A wrongful conviction is no longer a shock – it’s a well-known fact of our criminal justice system. According to the National Registry of Exonerations, there have been 2,499 exonerations in the U.S. since 1989. While it is certainly depressing that so many people have been wrongfully convicted in our country – a former 9th Circuit judge estimated the actual wrongful conviction rate is at least two times higher than the current statistics – the increasing rate of exoneration is historic and encouraging. Media has played a critical role in exposing these injustices. Take Brendan Dassey, the 16-year-old made famous by Netflix’s Making a Murderer who falsely confessed to rape and murder; his story likely would have remained unknown if not for two intrepid filmmakers. #bringbrendanhome. Or Davontae Sanford, whose exoneration after growing up behind bars from ages 14-23 would not have been possible if not for a reporter exposing the fact that a professional hitman had confessed to the crime for which Sanford was doing the time. Thanks to popular culture’s embrace of these stories, the public understands that wrongful convictions happen and that our system is far from perfect.
What the public knows less about is what happens after a wrongfully convicted person is released from prison. What happens after the first taste of freedom wears off, when the supporters and media attention fades? How does a person rebuild a life – or for many people who went into prison as youth – build a life for the first time? Not to mention the trauma of being innocent in prison that they bring home.
The recent Netflix miniseries When They See Us by Ava DuVernay about The Exonerated Five, formerly known as The Central Park Five, gave us a glimpse into this reality. Without an education, an employment history, or a stable home, one of the Five resorted to selling drugs and was back in prison months after his release. While tragic, it’s unfortunately not surprising.
The sad truth is that exonerees actually face more challenges post-release than those who committed a crime, served a sentence, and were released on parole. It’s counter-intuitive but true; state parole systems include a variety of reentry programs for parolees, such as housing and job training, that are not available to exonerees (simply because they are not technically “on parole”). I know of only one exoneree-focused organization, After Innocence, based in California, which has stated that “the vast majority of exonerees . . . never receive any consistent, reliable help with rebuilding their lives.”
Some states offer compensation for years spent wrongfully convicted, but shockingly, 15 states offer nothing at all. Even in states where it is available, the amount of compensation falls far below even minimum wage. In Missouri, where I practice, an exoneree is only eligible for compensation if DNA proved their innocence, which effectively rules out many of modern exonerations.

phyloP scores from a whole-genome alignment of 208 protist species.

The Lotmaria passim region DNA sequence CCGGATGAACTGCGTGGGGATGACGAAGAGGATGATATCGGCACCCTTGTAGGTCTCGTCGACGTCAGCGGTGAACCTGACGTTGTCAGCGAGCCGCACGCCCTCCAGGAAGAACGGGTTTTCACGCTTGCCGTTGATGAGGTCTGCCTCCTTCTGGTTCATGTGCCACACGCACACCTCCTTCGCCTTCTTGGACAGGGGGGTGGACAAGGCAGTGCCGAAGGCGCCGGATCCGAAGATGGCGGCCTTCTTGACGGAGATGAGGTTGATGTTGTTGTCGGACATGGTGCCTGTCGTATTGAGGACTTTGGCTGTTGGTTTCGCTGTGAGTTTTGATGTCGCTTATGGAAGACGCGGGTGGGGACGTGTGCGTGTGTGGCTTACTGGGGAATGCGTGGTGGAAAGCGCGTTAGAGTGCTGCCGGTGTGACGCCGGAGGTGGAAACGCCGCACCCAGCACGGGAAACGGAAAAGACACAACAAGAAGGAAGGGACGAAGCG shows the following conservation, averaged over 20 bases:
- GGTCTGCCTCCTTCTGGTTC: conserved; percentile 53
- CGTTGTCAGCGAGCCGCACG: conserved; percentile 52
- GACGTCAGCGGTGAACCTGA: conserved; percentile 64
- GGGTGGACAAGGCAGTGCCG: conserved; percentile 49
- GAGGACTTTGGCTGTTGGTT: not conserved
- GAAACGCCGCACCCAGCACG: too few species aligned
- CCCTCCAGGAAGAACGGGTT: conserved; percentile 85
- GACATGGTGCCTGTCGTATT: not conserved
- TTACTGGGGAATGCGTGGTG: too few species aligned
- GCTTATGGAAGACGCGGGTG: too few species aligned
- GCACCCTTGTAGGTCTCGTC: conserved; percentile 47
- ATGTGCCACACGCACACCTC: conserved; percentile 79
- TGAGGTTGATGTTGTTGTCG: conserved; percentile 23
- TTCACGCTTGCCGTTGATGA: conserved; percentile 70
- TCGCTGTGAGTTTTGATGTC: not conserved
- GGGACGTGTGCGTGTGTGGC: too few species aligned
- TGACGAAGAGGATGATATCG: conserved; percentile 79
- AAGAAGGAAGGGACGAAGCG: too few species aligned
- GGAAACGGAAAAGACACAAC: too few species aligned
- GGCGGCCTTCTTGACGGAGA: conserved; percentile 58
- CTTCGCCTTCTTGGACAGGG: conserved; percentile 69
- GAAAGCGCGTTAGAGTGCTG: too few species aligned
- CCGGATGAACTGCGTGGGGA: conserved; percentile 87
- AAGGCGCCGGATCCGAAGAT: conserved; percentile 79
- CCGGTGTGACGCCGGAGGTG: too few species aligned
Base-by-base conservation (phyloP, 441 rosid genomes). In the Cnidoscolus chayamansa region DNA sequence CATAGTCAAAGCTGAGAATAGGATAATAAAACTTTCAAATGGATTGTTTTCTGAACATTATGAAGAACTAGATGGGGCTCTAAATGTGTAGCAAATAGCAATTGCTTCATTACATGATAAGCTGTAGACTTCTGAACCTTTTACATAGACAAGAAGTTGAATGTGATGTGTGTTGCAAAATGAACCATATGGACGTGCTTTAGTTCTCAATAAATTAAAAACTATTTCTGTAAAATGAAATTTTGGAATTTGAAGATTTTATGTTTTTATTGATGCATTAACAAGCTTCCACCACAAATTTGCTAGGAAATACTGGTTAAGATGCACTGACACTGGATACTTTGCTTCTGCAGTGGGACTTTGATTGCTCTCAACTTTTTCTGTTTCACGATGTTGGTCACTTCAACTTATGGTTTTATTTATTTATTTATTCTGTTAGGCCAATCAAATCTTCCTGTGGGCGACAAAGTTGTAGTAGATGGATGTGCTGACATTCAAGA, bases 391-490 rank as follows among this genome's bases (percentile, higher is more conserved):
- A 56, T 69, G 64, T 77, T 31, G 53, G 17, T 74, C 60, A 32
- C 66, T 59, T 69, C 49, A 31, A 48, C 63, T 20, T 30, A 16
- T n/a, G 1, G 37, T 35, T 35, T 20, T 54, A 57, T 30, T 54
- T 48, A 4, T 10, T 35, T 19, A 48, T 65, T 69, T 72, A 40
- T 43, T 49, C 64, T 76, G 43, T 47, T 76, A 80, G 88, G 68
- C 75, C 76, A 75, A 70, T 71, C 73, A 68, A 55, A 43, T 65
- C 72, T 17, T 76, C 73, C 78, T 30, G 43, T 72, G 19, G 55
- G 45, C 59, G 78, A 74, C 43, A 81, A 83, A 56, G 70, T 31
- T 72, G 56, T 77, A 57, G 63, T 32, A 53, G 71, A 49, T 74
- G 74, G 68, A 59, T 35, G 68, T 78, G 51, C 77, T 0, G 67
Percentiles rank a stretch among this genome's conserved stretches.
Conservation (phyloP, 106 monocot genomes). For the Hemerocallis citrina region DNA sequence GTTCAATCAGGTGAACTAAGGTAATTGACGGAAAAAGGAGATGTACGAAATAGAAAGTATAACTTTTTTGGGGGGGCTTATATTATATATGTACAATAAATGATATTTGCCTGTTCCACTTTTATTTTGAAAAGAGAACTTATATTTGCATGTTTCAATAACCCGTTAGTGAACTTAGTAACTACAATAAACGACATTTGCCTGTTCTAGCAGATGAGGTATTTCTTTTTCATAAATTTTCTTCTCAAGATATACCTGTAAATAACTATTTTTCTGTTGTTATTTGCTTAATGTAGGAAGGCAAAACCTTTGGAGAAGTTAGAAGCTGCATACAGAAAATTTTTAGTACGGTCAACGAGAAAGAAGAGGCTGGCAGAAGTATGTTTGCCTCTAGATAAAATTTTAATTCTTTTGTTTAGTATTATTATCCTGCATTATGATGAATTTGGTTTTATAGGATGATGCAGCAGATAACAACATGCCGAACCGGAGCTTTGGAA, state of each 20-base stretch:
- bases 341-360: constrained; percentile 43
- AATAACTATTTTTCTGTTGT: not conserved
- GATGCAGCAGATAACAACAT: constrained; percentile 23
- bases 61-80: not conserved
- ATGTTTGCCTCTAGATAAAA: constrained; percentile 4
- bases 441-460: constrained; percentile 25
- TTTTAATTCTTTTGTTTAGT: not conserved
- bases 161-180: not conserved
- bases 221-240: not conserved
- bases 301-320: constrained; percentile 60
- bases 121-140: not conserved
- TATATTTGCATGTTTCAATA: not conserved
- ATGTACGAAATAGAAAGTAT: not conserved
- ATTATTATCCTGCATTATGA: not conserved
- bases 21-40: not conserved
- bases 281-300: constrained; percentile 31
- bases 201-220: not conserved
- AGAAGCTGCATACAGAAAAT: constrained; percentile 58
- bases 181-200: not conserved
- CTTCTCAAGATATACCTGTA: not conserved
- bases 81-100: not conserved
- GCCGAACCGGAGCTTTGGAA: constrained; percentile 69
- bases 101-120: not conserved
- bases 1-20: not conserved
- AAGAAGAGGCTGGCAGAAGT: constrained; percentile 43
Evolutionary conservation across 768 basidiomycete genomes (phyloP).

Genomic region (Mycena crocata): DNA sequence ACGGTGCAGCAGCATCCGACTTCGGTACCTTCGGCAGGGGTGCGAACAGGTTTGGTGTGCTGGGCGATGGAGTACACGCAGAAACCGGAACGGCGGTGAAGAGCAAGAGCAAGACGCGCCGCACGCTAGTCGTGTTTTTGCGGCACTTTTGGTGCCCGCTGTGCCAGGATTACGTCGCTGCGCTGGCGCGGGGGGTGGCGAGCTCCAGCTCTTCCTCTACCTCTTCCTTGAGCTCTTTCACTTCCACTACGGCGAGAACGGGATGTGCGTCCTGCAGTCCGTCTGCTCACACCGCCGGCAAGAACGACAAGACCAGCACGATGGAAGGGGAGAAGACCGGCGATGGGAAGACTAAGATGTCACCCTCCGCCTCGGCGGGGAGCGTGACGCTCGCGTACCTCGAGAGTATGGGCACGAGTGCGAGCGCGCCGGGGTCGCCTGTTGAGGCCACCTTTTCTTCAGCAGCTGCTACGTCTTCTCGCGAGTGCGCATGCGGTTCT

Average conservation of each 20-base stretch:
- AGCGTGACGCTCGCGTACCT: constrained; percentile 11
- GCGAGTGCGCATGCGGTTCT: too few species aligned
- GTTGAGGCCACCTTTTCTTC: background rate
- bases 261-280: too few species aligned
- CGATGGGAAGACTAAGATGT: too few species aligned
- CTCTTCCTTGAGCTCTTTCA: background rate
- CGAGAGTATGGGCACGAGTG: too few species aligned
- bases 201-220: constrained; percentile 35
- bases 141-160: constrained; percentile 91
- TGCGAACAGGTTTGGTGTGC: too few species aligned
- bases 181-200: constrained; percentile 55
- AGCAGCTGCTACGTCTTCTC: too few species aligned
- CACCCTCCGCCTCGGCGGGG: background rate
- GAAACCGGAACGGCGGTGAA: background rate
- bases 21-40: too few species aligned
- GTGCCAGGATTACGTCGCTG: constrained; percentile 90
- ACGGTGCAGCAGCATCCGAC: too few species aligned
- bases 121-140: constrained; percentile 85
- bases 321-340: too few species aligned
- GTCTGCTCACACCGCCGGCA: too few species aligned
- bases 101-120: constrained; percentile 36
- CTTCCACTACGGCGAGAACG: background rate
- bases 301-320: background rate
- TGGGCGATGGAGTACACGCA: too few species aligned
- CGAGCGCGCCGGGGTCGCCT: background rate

So what can an exoneree do to sustain their new freedom? One of the most potent tools at their disposal is to file a civil rights lawsuit. That’s the work we do at the MacArthur Justice Center.
The obvious tangible benefit is financial – the exoneree finally has the resources to build a life and move on with their story. Many exonerees pay the financial benefit forward. Take Korey Wise, who donated millions to fund the Innocence Project in Colorado at Colorado Law School. Other regional innocence projects are partially funded by the attorneys’ fees that result from successful civil litigation.
A civil lawsuit is also an exoneree’s opportunity to hold those responsible accountable. While wrongful convictions are all too common, it is all too rare for those responsible to admit any culpability – let alone implement necessary reforms. In the medical world, after a preventable death, hospitals conduct a sentinel review. There is no comparison in the criminal justice world – but there should be. Until then, the primary tool for accountability – and for hopefully preventing similar misconduct and more wrongful convictions in the future – we have is force key actors to pay up.
A civil rights lawsuit provides one of the only moments when an exoneree may receive an acknowledgment of wrongdoing, if not an apology. Even more, it forces the State to pay attention. While payouts for exonerees sometimes get a bad rap because taxpayer dollars are spent, this money is essential to holding people accountable and creating real change. I’d love to believe our client’s story of injustice is enough, the truth is change happens more often when it impacts the government’s bottom line.
But a disturbing trend is afoot with prosecutors; some are offering the wrongfully convicted deals that condition their release on an agreement not to sue. This makes me furious. It makes Larry Krasner, Philadelphia’s progressive district attorney, furious too: “Simply put, I think the whole thing is despicable.” You should be furious as well.
Exonerees are amazingly resilient, and somehow often not angry. My exonerated clients have been determined to move forward, and not allow their wrongful conviction to control one more day of their life than it already has. Nonetheless, they are hungry for the wrong done to them to be acknowledged, for their injustice and suffering to be recognized, and for someone to be held accountable. While the damage cannot be undone, a court order, one that holds the bad actors responsible and forces financial accountability, allows healing to truly begin.